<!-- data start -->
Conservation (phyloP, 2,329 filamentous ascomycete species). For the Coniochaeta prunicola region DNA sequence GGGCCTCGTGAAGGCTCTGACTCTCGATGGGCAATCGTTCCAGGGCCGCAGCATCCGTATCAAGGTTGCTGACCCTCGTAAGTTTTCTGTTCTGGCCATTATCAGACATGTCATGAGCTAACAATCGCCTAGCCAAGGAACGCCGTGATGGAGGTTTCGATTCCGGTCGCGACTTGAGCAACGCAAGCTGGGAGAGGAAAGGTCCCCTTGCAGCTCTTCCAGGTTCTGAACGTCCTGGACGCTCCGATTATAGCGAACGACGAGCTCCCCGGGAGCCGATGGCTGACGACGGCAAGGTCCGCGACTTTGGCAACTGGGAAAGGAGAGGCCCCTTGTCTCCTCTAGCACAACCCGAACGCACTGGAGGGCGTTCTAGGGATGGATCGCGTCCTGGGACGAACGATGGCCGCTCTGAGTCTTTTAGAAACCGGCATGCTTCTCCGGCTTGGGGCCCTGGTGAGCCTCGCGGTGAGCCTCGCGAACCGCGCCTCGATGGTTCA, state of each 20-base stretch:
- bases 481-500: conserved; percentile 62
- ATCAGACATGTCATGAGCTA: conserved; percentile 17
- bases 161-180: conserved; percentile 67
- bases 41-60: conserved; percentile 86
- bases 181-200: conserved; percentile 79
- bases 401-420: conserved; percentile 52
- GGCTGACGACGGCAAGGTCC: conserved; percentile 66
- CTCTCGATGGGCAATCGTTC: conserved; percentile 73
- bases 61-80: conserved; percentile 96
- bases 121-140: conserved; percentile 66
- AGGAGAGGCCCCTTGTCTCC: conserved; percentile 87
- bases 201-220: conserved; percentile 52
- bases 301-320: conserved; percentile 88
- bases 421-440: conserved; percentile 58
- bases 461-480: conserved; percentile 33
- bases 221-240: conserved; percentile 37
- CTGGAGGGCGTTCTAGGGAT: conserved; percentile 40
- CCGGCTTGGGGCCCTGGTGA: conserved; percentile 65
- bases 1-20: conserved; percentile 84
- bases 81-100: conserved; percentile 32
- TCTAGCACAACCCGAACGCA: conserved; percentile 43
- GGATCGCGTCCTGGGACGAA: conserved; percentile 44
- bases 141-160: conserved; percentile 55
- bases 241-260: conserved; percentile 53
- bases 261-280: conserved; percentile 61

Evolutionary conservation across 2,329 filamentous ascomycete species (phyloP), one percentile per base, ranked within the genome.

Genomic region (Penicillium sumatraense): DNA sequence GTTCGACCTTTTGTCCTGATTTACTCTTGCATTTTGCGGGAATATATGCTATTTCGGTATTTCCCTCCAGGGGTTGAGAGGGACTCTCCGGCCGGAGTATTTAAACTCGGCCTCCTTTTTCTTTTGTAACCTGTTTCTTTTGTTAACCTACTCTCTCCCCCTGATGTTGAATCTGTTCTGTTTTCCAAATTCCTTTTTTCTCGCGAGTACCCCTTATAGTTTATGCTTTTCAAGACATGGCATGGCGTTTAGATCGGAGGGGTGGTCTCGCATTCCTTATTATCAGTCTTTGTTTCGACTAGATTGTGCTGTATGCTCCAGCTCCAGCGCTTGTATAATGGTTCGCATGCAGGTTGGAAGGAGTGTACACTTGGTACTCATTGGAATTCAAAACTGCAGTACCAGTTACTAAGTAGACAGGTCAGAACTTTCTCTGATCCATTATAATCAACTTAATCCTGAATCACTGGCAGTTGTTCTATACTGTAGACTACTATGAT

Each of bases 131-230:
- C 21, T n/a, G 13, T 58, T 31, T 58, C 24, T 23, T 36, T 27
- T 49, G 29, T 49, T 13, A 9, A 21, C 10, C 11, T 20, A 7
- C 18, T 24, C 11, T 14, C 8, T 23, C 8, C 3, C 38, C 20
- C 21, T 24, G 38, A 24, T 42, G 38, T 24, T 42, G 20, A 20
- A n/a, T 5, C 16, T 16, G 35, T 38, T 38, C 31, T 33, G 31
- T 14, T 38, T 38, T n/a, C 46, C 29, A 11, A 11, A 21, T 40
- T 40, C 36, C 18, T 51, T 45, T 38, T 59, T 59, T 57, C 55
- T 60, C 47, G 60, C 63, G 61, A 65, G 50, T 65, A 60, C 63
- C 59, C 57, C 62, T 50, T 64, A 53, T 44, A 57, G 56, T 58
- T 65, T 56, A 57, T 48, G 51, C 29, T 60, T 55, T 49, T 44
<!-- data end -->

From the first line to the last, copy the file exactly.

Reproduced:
Conservation (phyloP, 2,329 filamentous ascomycete species). For the Coniochaeta prunicola region DNA sequence GGGCCTCGTGAAGGCTCTGACTCTCGATGGGCAATCGTTCCAGGGCCGCAGCATCCGTATCAAGGTTGCTGACCCTCGTAAGTTTTCTGTTCTGGCCATTATCAGACATGTCATGAGCTAACAATCGCCTAGCCAAGGAACGCCGTGATGGAGGTTTCGATTCCGGTCGCGACTTGAGCAACGCAAGCTGGGAGAGGAAAGGTCCCCTTGCAGCTCTTCCAGGTTCTGAACGTCCTGGACGCTCCGATTATAGCGAACGACGAGCTCCCCGGGAGCCGATGGCTGACGACGGCAAGGTCCGCGACTTTGGCAACTGGGAAAGGAGAGGCCCCTTGTCTCCTCTAGCACAACCCGAACGCACTGGAGGGCGTTCTAGGGATGGATCGCGTCCTGGGACGAACGATGGCCGCTCTGAGTCTTTTAGAAACCGGCATGCTTCTCCGGCTTGGGGCCCTGGTGAGCCTCGCGGTGAGCCTCGCGAACCGCGCCTCGATGGTTCA, state of each 20-base stretch:
- bases 481-500: conserved; percentile 62
- ATCAGACATGTCATGAGCTA: conserved; percentile 17
- bases 161-180: conserved; percentile 67
- bases 41-60: conserved; percentile 86
- bases 181-200: conserved; percentile 79
- bases 401-420: conserved; percentile 52
- GGCTGACGACGGCAAGGTCC: conserved; percentile 66
- CTCTCGATGGGCAATCGTTC: conserved; percentile 73
- bases 61-80: conserved; percentile 96
- bases 121-140: conserved; percentile 66
- AGGAGAGGCCCCTTGTCTCC: conserved; percentile 87
- bases 201-220: conserved; percentile 52
- bases 301-320: conserved; percentile 88
- bases 421-440: conserved; percentile 58
- bases 461-480: conserved; percentile 33
- bases 221-240: conserved; percentile 37
- CTGGAGGGCGTTCTAGGGAT: conserved; percentile 40
- CCGGCTTGGGGCCCTGGTGA: conserved; percentile 65
- bases 1-20: conserved; percentile 84
- bases 81-100: conserved; percentile 32
- TCTAGCACAACCCGAACGCA: conserved; percentile 43
- GGATCGCGTCCTGGGACGAA: conserved; percentile 44
- bases 141-160: conserved; percentile 55
- bases 241-260: conserved; percentile 53
- bases 261-280: conserved; percentile 61

Evolutionary conservation across 2,329 filamentous ascomycete species (phyloP), one percentile per base, ranked within the genome.

Genomic region (Penicillium sumatraense): DNA sequence GTTCGACCTTTTGTCCTGATTTACTCTTGCATTTTGCGGGAATATATGCTATTTCGGTATTTCCCTCCAGGGGTTGAGAGGGACTCTCCGGCCGGAGTATTTAAACTCGGCCTCCTTTTTCTTTTGTAACCTGTTTCTTTTGTTAACCTACTCTCTCCCCCTGATGTTGAATCTGTTCTGTTTTCCAAATTCCTTTTTTCTCGCGAGTACCCCTTATAGTTTATGCTTTTCAAGACATGGCATGGCGTTTAGATCGGAGGGGTGGTCTCGCATTCCTTATTATCAGTCTTTGTTTCGACTAGATTGTGCTGTATGCTCCAGCTCCAGCGCTTGTATAATGGTTCGCATGCAGGTTGGAAGGAGTGTACACTTGGTACTCATTGGAATTCAAAACTGCAGTACCAGTTACTAAGTAGACAGGTCAGAACTTTCTCTGATCCATTATAATCAACTTAATCCTGAATCACTGGCAGTTGTTCTATACTGTAGACTACTATGAT

Each of bases 131-230:
- C 21, T n/a, G 13, T 58, T 31, T 58, C 24, T 23, T 36, T 27
- T 49, G 29, T 49, T 13, A 9, A 21, C 10, C 11, T 20, A 7
- C 18, T 24, C 11, T 14, C 8, T 23, C 8, C 3, C 38, C 20
- C 21, T 24, G 38, A 24, T 42, G 38, T 24, T 42, G 20, A 20
- A n/a, T 5, C 16, T 16, G 35, T 38, T 38, C 31, T 33, G 31
- T 14, T 38, T 38, T n/a, C 46, C 29, A 11, A 11, A 21, T 40
- T 40, C 36, C 18, T 51, T 45, T 38, T 59, T 59, T 57, C 55
- T 60, C 47, G 60, C 63, G 61, A 65, G 50, T 65, A 60, C 63
- C 59, C 57, C 62, T 50, T 64, A 53, T 44, A 57, G 56, T 58
- T 65, T 56, A 57, T 48, G 51, C 29, T 60, T 55, T 49, T 44